What do I mean? That as long as the focus is on benefiting others, then the potentials are truly endless while using the iPhone and other communication-based technology. But as soon as we become fixated on the apps, surfing the internet, listening to music, then the “i” runs the risk of becoming capital, a sign of self-awareness, instead of fostering a greater sensitivity towards others. [1]

A Fourth Concept  

According to Kabbalah, the three concepts — “smart,” “wide,” and “communication” — correspond to the first three letters of God’s four letter name, as follows: [2]




Yud (י)

Chochmah (Wisdom)

Hand-held computer

Hei (ה)

Binah (Understanding)

Wide Screen

Vav (ו)

Tiferet (Beauty)


The secret of this article is that what most excited people that day, what propelled thousands to wait for days outside Apple stores, and prompted millions of iPhones to be sold, was not the combination of three concepts into one product, but the allusion to a fourth concept called “speech,” or as we explained, the hope that this new gadget will help us live in a more connected and mutually-beneficial world:

Hei (ה)

Malchut (Kingdom)


iphone spin.JPG

Spinning All Four Sides Together

What we have now done is complete the spin that began during that presentation. But instead of attempting to spin three sides together, we have now for the first time added the missing fourth side.

So what exactly was being marketed that day? Let’s see … spinning four sides together, spinning four sides together, spinning four sides together… Are you getting it?

What was presented that day was a modern-day allusion to our favorite little Chanukah toy … the dreidel!


Comparing the iPhone to a dreidel may be difficult to process as first. After all, the classic rendering of the song is “I made it out of clay,” not “chrome, glass, aluminum and plastic for external components.” But in order to better appreciate the correspondence, we need to first explore the mystical significance behind the dreidel, as explained by Rabbi Yitzchak Ginsburgh in his booklet “The Dreidel’s Hidden Meanings.”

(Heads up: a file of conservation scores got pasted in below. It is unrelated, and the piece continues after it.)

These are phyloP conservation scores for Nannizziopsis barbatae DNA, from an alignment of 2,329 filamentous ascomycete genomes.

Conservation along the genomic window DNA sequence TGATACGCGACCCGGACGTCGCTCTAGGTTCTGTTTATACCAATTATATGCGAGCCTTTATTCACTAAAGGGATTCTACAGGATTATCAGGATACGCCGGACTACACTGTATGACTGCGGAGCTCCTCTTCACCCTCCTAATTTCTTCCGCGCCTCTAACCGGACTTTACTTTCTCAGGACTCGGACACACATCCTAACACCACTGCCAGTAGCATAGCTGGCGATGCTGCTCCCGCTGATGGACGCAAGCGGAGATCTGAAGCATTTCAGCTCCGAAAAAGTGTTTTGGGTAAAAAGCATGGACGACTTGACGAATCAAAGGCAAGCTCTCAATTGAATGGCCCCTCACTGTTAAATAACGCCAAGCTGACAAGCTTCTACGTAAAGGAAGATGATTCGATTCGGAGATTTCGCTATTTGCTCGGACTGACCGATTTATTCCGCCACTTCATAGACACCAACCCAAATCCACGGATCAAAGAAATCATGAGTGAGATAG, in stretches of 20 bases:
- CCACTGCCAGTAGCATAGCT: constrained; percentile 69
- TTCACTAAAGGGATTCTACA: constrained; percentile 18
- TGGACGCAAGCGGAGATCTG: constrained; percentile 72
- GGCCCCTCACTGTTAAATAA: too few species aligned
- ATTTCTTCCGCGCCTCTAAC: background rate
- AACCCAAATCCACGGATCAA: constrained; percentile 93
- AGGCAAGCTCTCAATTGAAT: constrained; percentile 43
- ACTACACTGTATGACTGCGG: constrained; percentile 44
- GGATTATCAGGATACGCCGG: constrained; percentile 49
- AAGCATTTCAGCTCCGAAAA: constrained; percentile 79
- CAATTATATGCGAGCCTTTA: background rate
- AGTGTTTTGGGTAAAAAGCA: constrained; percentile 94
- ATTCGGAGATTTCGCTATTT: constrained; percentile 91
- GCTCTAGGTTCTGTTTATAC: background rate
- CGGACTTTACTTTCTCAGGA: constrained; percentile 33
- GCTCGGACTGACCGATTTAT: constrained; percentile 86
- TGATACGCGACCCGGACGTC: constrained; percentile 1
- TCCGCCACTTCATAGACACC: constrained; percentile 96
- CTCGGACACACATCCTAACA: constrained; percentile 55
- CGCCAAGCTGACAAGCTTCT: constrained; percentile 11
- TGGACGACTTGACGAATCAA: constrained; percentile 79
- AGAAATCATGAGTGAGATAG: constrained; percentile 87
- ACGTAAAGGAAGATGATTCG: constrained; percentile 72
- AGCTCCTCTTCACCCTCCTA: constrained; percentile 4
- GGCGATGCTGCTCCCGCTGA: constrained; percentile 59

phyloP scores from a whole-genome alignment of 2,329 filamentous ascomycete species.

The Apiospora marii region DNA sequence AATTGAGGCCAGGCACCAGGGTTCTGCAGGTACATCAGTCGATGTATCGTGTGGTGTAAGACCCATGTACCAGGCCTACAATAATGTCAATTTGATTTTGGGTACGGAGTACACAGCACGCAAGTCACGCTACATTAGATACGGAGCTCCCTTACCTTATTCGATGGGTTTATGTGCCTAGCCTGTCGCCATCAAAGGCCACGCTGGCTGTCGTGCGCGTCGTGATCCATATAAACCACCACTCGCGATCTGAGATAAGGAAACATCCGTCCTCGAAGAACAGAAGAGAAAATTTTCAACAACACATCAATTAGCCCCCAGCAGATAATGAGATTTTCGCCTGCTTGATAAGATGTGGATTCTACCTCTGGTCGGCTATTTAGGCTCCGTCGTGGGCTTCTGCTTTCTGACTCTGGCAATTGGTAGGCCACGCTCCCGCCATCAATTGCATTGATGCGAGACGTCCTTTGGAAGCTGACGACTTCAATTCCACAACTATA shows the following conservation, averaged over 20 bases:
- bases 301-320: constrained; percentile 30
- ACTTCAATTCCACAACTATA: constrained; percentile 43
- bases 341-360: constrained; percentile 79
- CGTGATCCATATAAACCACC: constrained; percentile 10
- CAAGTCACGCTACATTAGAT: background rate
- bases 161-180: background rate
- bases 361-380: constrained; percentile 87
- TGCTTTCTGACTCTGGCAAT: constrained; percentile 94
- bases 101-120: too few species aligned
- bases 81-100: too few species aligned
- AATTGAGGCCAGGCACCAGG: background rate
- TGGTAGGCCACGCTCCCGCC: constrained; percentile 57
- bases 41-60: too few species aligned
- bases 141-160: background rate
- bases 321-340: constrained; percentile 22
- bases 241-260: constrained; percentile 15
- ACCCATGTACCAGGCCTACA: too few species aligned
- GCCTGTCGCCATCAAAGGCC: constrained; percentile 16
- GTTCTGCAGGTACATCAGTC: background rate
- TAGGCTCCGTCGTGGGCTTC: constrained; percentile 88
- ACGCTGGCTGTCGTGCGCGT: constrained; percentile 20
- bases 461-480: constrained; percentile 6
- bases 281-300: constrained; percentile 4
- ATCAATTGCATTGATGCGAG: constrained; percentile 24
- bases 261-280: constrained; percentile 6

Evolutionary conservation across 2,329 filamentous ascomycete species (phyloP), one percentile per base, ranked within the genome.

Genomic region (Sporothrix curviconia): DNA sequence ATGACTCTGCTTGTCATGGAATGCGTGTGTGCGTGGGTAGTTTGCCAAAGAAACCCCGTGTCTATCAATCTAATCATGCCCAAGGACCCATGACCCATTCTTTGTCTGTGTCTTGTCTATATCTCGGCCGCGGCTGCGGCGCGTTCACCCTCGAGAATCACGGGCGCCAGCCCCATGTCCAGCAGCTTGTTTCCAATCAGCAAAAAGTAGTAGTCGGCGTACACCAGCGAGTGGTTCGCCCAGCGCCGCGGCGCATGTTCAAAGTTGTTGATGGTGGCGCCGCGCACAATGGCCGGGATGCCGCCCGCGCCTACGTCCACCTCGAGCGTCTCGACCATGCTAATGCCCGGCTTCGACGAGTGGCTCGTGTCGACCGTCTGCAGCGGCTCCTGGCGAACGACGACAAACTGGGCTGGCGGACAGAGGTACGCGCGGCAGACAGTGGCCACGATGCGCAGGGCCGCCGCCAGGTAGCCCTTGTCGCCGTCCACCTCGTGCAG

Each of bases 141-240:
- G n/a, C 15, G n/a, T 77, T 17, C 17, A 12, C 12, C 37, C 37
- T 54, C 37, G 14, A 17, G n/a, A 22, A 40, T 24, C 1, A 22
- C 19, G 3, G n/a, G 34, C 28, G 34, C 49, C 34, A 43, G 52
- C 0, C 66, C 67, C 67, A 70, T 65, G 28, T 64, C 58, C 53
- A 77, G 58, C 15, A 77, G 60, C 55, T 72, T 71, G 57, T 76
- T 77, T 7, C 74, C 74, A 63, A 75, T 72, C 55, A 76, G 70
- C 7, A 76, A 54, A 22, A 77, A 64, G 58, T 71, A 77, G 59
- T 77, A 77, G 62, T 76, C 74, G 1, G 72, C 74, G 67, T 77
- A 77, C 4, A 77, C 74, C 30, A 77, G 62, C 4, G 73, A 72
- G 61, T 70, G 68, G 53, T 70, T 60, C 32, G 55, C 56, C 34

Spinning Miracles into Nature

…In a sense, whenever a miracle occurs, we can imagine that God too has been playing with His big cosmic dreidel. By spinning this abstract dreidel, God spins His inner light — His revealed finite nature as we experience it normally–blurring the harsh logical rules that govern reality and allow His infinite nature to be revealed. One might say that God is continually spinning miracles into nature.


By meditating on the act of spinning our own physical dreidel, we connect and identify with the Divine and show our willingness to see beyond the square and logical face of nature and believe and tap into the infinite , circular realm of God’s infinite space. In effect, meditating on the dreidel’s spin has the power of open our eyes to miracles.

Does God have an iPhone?

To be honest, I don’t think any of us do. I find myself either holding on to a small computer, a leisure device, a way to easily check my email, and occasionally talk. But when we spin all four concepts together–including the iPhone name itself–we arrive at something truly miraculous: The ability to open our eyes to see the miracles that God is continuously spinning into the world.

Happy Purim Everyone!

Dreidel photo: origamiks.com

[1] For more, read ;http://www.inner.org/leader/leader3

[2] As the motivation is to be brief, the decision was made not to explain the correspondences. For more information, please contact me directly.

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About the Author
Yonatan Gordon is a student of Harav Yitzchak Ginsburgh, and co-founder of InwardNews.com.